These couple of niggles were not enough to detract from was was a very enjoyable rollicking ride of a book. There’s a great mix of action, pathos, humour, love and camaraderie, all set in a unique series of worlds which are imaginatively described. Those readers who like fantasy books and are looking for something a bit different will enjoy Hell’s Pawn. I did and I shall be eagerly anticipating further books by Jay Bell in the future.



  • I finished this one yesterday and I so agree with your review. I am very impressed by this writer’s knowledge of many religions. I was able to pick up on a lot of mythos and they were all so well researched and he made it a part of the plot so effortlessly IMO. I loved John, I totally agree that he is a go getter and I just loved his character overall. The only niggle I have is that I wished he would not attempt to do a romance in addition to a great fantasy. I think he is an amanzing fantasy writer, but I am really not impressed by his romantic storylines. Hmm, trying to think about phrasing my annoyance without spoilers? Okay, first of all I was annoyed about the fact that tension between two of the main characters went nowhere IMO. I do understand why of course, but why not to make them only friends then? I also was annoyed by epilogue. It felt more like an afterthought for me, the attempt at brief retelling of romantic storyline. Hope I am making sense. It was a five star read for me for sure, but I would took out the “plus” for unsuccessful romance teaser IMO. I was just as annoyed at the ending of “Something like summer”, I thought it was a very annoying and cliched plot turn to resolve romantic triangle.

    I will definitely continue reading his books, but I will be more careful if he would mark his next book as romance.

    Actually, wait, let me correct myself, I think Language lessons was a great short romantic story, I was happy after I was done with it. Thanks for the great review Jen.

    • Hi Sirius

      The romance was very much a sub-plot here and I was happy with that, if a little frustrated for John :). I agree though that the descriptions of the different religions was a big plus point for me too.

      Language Lessons is a great little romantic story with an interestingly flawed main character. I enjoyed it a great deal too :).

      • Hi Jen, I just want to clarify. I can be perfectly okay with romance being a subplot or with *no romance whatsoever* in the book. I love stories with excellent imaginative plot and great characters, which feature characters being just friends as much as I love stories where there is a romantic storyline. What I am trying to say that IMO in this otherwise superb book (OMG I am thinking about it again and it is a pleasure just remembering the fun I have had reading) writer did not write romance subplot very well. I would much prefer for John and other guy to be just friends, rather than all that tension going nowhere IMO. Am I making sense? I was frustrated for John *and* another guy, cannot say much without spoilers, but the resolution of his romantic desires for me felt the similar way as epilogue for John. I would not have minded the epilogue as much, had John and that other guy been just friends, because I sort of understand the need to at least mention that what happened to John after was good and happy for him. But for me the subplot with romantic potential was not resolved well – I did not even get a sense that what other guy wanted was his heart’s desire indeed. Anyway, despite my rambling, it was a pretty minor issue for me, but it took away a bit of my enjoyment.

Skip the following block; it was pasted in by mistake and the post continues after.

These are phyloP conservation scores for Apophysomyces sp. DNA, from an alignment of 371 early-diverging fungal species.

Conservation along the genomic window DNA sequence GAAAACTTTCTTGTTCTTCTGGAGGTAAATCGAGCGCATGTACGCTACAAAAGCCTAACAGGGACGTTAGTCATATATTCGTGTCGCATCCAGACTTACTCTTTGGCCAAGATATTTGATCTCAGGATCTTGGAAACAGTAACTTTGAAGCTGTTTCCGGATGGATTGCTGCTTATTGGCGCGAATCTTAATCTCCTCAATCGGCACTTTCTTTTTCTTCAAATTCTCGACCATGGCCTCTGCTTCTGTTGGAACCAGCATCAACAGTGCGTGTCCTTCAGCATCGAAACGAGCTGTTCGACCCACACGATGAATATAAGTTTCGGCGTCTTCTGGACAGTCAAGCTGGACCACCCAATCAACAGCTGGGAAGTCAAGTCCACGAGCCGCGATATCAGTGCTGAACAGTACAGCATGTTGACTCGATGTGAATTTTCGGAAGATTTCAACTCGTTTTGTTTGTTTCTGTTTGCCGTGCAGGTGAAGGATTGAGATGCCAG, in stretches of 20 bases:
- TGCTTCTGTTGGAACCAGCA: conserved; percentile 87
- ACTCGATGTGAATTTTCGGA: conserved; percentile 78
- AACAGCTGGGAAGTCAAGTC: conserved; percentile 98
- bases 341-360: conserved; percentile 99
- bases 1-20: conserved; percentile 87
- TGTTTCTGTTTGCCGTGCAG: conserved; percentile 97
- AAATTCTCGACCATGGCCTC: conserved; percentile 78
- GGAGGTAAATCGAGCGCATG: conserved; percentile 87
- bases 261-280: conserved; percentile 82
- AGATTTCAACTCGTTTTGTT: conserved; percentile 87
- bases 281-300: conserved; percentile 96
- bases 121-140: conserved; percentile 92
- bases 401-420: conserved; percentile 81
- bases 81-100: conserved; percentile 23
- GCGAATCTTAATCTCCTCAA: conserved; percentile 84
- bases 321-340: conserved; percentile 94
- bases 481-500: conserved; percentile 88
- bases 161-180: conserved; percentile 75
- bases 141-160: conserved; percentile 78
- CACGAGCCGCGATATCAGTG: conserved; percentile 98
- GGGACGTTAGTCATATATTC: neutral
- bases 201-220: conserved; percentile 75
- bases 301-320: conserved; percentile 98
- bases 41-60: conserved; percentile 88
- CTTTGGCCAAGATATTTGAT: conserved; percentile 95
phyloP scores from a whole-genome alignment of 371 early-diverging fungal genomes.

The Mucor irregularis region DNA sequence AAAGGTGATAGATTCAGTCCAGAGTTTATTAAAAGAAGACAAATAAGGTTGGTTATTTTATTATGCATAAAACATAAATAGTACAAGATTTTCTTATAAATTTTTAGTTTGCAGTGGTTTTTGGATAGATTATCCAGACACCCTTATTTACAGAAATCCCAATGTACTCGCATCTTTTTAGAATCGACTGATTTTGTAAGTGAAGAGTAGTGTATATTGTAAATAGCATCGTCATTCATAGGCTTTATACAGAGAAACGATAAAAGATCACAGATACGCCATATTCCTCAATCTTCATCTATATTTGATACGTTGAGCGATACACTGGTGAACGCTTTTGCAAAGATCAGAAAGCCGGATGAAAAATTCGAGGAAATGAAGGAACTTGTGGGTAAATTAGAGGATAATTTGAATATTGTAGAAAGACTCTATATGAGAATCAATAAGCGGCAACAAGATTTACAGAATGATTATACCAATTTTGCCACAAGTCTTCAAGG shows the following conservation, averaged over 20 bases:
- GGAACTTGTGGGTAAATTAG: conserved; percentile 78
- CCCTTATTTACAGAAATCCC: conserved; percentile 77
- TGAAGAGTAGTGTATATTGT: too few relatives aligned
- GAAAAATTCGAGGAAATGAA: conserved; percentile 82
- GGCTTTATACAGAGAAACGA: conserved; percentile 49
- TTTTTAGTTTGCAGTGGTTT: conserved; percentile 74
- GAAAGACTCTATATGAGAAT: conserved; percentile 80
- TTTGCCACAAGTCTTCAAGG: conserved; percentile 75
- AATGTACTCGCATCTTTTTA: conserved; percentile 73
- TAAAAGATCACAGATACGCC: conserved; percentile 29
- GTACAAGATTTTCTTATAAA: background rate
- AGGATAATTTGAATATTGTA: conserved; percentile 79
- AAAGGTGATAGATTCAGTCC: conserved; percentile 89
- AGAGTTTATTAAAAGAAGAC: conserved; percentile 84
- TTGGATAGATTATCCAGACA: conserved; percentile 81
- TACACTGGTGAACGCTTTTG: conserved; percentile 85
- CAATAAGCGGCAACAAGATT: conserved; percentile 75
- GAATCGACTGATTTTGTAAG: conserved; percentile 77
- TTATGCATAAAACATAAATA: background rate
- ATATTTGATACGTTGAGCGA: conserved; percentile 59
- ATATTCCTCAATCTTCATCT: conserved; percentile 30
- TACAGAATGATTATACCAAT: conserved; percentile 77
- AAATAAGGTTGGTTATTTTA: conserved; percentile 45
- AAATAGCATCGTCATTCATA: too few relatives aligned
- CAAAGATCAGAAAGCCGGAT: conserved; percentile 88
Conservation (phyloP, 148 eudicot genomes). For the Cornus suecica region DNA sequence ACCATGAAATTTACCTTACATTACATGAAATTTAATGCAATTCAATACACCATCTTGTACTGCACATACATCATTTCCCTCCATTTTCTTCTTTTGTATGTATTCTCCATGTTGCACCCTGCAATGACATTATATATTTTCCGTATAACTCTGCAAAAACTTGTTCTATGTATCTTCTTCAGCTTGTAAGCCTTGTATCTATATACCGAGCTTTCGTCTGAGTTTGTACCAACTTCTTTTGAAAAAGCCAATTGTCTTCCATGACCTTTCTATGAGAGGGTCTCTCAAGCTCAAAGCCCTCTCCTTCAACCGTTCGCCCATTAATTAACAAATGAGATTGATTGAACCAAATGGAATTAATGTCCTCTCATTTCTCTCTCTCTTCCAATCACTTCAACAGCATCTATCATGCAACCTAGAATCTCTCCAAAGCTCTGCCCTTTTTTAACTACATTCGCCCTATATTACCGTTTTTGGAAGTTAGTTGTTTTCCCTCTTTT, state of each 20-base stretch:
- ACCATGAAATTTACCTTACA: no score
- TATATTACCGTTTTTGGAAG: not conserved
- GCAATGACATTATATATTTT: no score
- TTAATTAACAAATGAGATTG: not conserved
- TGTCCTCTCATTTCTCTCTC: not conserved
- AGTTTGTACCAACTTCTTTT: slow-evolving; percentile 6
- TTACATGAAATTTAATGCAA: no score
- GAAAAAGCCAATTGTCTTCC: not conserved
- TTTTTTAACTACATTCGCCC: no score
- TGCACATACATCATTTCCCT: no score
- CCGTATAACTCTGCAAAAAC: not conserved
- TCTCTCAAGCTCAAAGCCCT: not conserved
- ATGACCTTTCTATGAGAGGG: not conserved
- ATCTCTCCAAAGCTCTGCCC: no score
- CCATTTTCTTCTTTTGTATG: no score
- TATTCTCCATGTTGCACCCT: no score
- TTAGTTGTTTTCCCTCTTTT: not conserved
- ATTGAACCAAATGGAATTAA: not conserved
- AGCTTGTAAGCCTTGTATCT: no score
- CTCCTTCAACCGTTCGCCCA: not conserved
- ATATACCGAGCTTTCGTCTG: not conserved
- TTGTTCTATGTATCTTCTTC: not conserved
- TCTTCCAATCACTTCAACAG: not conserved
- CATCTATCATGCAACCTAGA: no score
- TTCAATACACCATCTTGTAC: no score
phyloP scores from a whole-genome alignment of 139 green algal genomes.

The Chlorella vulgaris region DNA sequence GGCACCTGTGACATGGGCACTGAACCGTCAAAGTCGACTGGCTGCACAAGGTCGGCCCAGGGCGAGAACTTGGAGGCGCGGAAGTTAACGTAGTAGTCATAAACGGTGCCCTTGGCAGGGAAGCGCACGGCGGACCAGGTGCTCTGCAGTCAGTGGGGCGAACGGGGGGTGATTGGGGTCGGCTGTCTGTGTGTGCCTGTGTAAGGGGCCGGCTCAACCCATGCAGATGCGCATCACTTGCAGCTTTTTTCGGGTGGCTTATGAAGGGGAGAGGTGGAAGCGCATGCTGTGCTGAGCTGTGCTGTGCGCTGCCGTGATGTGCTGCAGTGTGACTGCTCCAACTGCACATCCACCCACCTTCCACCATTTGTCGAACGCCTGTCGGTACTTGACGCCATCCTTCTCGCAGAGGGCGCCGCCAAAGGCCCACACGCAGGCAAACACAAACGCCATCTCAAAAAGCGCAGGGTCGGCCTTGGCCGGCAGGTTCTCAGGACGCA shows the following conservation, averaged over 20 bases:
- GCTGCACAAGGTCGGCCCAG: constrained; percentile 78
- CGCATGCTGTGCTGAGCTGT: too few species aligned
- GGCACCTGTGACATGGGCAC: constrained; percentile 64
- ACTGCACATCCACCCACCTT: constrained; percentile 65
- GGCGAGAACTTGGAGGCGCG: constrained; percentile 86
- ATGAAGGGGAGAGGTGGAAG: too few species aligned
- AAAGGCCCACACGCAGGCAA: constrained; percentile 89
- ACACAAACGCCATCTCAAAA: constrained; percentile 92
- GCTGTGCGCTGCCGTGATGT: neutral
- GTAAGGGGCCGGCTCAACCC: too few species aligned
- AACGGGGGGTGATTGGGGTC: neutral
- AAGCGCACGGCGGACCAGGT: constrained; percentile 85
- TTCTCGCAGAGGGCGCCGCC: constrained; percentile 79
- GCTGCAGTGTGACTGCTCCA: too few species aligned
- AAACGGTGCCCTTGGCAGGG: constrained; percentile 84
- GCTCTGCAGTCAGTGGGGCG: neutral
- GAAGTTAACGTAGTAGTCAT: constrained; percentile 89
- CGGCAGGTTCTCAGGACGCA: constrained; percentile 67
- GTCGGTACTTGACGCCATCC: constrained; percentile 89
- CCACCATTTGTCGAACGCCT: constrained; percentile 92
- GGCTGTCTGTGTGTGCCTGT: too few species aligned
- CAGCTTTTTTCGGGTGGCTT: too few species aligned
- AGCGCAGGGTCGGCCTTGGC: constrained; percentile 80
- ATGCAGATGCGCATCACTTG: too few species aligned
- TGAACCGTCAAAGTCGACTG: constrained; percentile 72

Thanks for listening Jen 🙂

  • JB is publishing his own books? Thats great. I have 2 of his books but have yet to read them. Cat in the Cradle and Something about Summer.
    Great review. Ill add to my growing list.

  • I bought the book few days ago, as soon as I saw the blurb and writer’s name. So my up of tea and your review only makes me want to read it faster 🙂 Thank you.

    • I hope you like it too, Sirius. I’m more and more impressed by this author each time I read a book or short story of his.

  • Is the kindle edition the only e-book available? It sounds very much like my sort of story but I need to be able to read it in epub.

  • Jen
    This book as described in your review, which is wonderful BTW, hits all of my hot buttons. Although I’m not religious and fully expect to go to Hell or Purgatory or whatever exists in an afterlife, I love to read books with religious themes. The adventures are a bonus.

    I was waiting for your and Kassa’s review (which are somewhat similar) before I delved into this book and I’m glad I did.

    • I’m sure you’ll love it Wave. I really liked the even handed way that the concept of the afterlife was handled in the book. There’s even a place for us sinners :).